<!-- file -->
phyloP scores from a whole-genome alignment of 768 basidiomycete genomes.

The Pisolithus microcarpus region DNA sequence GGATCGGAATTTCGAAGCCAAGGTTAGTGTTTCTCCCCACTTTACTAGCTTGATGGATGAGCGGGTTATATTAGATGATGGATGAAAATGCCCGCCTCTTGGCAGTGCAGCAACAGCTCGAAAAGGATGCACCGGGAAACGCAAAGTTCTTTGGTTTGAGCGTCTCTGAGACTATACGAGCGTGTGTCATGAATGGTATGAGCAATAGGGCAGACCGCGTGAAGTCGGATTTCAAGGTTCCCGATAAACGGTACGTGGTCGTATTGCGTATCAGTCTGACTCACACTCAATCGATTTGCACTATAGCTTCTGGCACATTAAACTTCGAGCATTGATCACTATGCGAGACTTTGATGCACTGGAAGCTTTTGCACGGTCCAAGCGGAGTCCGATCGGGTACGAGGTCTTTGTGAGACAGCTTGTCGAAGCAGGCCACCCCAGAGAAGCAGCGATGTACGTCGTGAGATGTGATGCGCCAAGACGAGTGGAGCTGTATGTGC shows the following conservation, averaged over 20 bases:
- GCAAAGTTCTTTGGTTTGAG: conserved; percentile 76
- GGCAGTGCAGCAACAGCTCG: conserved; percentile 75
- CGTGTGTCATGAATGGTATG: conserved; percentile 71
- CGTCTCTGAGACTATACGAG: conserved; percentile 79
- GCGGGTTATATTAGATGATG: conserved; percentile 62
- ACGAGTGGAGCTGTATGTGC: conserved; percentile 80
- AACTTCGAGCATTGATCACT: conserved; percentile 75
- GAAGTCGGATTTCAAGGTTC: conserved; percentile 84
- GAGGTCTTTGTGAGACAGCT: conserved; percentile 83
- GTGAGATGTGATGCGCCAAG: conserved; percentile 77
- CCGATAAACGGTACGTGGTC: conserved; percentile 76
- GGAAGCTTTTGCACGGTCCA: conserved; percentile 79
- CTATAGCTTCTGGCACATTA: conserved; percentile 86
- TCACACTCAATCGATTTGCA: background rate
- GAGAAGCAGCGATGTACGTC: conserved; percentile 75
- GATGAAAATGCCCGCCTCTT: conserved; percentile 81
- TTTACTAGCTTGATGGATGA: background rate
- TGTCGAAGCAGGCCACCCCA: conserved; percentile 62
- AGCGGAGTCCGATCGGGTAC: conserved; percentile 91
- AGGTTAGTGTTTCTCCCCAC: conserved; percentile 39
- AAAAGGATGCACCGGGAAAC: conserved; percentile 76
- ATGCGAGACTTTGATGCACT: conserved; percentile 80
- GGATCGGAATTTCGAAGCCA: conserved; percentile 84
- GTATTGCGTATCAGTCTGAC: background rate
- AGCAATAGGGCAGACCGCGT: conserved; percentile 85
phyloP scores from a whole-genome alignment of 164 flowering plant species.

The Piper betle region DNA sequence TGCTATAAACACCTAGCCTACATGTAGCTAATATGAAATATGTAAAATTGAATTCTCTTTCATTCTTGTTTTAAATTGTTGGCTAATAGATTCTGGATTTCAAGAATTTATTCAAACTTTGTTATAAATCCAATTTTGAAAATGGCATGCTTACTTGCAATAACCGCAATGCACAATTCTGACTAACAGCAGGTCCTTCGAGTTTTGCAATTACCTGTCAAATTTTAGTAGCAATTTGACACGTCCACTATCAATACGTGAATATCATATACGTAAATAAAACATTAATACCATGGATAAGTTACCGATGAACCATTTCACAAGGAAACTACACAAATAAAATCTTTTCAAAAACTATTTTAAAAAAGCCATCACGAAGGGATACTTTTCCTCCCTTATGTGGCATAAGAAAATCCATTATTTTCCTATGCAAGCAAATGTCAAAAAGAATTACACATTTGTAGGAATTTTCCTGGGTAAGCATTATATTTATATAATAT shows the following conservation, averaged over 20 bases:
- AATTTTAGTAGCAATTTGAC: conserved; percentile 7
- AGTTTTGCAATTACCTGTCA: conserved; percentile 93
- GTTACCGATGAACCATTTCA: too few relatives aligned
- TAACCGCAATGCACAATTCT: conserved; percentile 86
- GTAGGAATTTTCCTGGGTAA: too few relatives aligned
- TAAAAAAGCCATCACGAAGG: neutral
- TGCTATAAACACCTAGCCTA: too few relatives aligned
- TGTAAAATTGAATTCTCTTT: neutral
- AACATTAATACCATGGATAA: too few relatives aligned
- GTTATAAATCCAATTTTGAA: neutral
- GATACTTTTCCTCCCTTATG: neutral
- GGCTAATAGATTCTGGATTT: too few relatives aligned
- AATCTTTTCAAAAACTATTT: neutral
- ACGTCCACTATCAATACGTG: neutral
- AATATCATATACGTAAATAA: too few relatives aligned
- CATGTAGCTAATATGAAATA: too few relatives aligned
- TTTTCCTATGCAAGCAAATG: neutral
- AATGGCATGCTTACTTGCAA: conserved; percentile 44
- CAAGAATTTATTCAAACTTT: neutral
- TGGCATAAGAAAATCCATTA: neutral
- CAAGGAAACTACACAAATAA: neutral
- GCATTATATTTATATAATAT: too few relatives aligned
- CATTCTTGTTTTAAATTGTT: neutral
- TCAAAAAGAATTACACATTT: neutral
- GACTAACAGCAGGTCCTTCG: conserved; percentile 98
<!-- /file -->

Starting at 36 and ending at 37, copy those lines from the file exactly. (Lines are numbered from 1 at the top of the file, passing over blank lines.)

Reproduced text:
- TGCTATAAACACCTAGCCTA: too few relatives aligned
- TGTAAAATTGAATTCTCTTT: neutral